Maternal mortality high in Comarca Ngobe-Bugle
COMARCA NGOBE BUGLE. Maternal mortality in the Ngoble-Bugle region is a persistent problem, with a large number of indigenous women dyi...
COMARCA NGOBE BUGLE. Maternal mortality in the Ngoble-Bugle region is a persistent problem, with a large number of indigenous women dying after childbirth according to the United Nations Population Fund (UNFPA).
The deaths are generally a product of lack of proper attention and the inability to recognize high risk childbirths.
According to Junko Sazaki, UNFPA director for Panama and Costa Rica, despite the high levels of development in the country, certain communities are being left out, which is a shame given that one of the millennium goals is to reduce maternal mortality by 2015.
Sazaki explains that maternal mortality is not a hard problem to tackle, as long as a plan or strategy is established. She recommends women who present high risk during pregnancy to be sent to hospitals to prevent complications that could lead to death.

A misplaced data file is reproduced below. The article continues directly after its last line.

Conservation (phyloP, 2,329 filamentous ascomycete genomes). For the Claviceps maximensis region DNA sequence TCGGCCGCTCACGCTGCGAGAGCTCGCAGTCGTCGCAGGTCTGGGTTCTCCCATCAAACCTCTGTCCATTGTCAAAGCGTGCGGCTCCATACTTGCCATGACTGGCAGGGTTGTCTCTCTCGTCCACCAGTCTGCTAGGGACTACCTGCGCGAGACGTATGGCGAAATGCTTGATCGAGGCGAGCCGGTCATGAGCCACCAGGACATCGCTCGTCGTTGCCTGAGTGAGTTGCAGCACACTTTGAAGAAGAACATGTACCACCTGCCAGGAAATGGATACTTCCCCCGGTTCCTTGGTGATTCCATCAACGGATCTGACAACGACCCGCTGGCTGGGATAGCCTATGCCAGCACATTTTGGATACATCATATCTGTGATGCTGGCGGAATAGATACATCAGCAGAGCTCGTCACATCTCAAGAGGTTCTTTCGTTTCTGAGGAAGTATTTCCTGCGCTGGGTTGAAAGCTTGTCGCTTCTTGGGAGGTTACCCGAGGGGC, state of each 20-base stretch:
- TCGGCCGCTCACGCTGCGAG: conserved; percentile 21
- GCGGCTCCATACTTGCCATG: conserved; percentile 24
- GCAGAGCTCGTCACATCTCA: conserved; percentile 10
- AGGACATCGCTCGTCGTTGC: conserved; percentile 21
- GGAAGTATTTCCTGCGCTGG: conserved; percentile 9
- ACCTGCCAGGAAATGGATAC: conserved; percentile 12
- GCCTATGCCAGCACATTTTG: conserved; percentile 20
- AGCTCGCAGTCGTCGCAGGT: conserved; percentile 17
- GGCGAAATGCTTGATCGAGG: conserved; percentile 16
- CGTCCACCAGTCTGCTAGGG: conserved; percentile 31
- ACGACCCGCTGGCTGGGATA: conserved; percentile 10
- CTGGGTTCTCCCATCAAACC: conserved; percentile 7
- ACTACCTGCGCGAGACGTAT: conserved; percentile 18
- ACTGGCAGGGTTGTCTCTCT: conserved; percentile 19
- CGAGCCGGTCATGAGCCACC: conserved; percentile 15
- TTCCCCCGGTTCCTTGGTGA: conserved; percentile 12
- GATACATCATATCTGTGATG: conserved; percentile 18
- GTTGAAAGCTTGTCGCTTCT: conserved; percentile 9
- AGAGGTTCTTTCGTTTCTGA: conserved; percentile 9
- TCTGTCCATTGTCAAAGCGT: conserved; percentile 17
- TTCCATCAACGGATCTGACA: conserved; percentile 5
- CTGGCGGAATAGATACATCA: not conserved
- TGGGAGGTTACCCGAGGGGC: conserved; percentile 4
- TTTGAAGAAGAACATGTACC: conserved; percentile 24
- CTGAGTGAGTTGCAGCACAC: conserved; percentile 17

She recognized that, generally, in indigenous community more attention is given to the health of the baby rather than that of the mother’s.
Guillermo Guerra, Health Ministry director in Ngobe-Bugle, said that maternal mortality in the region has been slightly decreasing, quoting that last year there were two less cases than in 2007.
He explained that in the region “machismo prevails” which plays an important role when deciding to ask for outside help. Guerra added that work is being done with the men in the community, who many times refuse to take women to hospital facilities, to convince them of the need of proper care.
Sazaki and Guerra hope pregnant women living in remote areas can move to areas near health facilities two or three week before their due date in case any emergency arises.